CONCLUSIONS

The ABCM is a critical anastomotic connection between the ASA and PSA, which play an important role in the intrinsic blood supply of the conus medullaris. The ABCM provides an important compensatory function in the blood supply of the spinal cord. Its involvement in conus medullaris vascular malformations makes it a critical anatomical structure.

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George A. C. Mendes, Curtis A. Dickman, Nestor G. Rodriguez-Martinez, Samuel Kalb, Neil R. Crawford, Volker K. H. Sonntag, Mark C. Preul, and Andrew S. Little

OBJECT

The primary disadvantage of the posterior cervical approach for atlantoaxial stabilization after odontoidectomy is that it is conducted as a second-stage procedure. The goal of the current study is to assess the surgical feasibility and biomechanical performance of an endoscopic endonasal surgical technique for C1–2 fixation that may eliminate the need for posterior fixation after odontoidectomy.

METHODS

The first step of the study was to perform endoscopic endonasal anatomical dissections of the craniovertebral junction in 10 silicone-injected fixed cadaveric heads to identify relevant anatomical landmarks. The second step was to perform a quantitative analysis using customized software in 10 reconstructed adult cervical spine CT scans to identify the optimal screw entry point and trajectory. The third step was biomechanical flexibility testing of the construct and comparison with the posterior C1–2 transarticular fixation in 14 human cadaveric specimens.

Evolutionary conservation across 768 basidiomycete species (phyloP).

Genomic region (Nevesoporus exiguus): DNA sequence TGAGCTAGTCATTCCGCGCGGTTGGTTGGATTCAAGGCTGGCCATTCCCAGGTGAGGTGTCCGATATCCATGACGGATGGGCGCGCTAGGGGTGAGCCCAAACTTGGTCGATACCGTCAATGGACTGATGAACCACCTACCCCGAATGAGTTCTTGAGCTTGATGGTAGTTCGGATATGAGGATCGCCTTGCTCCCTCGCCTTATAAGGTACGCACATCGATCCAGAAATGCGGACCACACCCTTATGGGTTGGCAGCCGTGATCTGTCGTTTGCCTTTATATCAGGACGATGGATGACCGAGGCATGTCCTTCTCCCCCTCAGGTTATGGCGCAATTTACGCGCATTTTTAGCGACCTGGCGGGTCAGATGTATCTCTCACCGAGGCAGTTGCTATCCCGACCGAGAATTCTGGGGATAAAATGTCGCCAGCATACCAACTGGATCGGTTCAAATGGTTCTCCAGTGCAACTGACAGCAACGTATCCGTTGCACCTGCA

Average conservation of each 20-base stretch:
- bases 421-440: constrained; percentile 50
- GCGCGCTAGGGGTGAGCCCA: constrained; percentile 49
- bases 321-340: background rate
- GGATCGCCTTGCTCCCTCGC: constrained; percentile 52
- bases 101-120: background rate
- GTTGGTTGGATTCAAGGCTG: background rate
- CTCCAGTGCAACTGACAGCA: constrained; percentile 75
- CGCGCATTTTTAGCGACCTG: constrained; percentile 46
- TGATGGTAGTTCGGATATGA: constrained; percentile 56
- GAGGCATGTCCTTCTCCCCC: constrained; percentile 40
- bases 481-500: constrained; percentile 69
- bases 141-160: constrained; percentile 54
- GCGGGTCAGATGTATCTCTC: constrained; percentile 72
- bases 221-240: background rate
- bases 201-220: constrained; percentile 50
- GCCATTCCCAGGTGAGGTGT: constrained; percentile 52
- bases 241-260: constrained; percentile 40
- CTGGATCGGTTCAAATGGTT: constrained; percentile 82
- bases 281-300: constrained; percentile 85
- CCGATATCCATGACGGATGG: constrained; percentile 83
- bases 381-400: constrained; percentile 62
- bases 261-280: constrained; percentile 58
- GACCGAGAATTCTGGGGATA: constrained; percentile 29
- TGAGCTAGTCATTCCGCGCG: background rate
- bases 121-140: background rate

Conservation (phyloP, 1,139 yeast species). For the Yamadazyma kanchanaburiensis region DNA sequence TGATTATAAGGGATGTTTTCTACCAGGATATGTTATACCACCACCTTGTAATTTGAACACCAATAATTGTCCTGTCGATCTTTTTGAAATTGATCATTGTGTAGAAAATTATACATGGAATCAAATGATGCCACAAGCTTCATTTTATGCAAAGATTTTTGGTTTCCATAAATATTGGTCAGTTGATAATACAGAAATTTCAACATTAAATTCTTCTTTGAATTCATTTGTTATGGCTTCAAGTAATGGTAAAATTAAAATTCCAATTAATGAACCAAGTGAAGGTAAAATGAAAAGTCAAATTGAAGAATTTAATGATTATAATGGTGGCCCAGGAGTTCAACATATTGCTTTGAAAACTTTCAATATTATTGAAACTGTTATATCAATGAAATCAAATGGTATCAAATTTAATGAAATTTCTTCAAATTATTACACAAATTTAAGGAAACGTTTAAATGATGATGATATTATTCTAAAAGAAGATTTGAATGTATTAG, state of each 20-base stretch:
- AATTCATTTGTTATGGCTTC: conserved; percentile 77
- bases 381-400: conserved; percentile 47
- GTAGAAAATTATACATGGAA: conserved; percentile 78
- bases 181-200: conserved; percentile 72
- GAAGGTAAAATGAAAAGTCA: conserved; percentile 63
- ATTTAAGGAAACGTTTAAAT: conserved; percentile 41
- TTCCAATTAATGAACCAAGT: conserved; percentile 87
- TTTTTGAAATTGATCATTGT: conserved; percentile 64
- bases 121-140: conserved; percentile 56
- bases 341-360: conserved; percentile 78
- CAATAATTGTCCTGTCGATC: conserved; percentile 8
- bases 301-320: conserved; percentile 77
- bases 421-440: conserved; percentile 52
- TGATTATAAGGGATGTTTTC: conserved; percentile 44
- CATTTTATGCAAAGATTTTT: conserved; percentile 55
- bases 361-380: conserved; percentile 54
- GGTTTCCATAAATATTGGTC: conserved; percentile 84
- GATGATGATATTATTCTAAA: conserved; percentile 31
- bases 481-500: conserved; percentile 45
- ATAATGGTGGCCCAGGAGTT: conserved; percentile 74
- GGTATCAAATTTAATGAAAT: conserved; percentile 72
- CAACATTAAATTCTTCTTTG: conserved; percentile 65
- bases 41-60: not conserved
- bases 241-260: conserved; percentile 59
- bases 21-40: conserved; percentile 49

RESULTS

Adequate surgical exposure and identification of the key anatomical landmarks, such as C1–2 lateral masses, the C-1 anterior arch, and the odontoid process, were provided by the endonasal endoscopic approach in all specimens. Radiological analysis of anatomical detail suggested that the optimal screw entry point was on the anterior aspect of the C-1 lateral mass near the midpoint, and the screw trajectory was inferiorly and slightly laterally directed. The custommade angled instrumentation was crucial for screw placement. Biomechanical analysis suggested that anterior C1–2 fixation compared favorably to posterior fixation by limiting flexion-extension, axial rotation, and lateral bending (p > 0.3).

CONCLUSIONS

This is the first study that demonstrates the feasibility of an endoscopic endonasal technique for C1–2 fusion. This novel technique may have clinical utility by eliminating the need for a second-stage posterior fixation operation in certain patients undergoing odontoidectomy.

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Nikolay L. Martirosyan, Jeanne S. Feuerstein, Nicholas Theodore, Daniel D. Cavalcanti, Robert F. Spetzler, and Mark C. Preul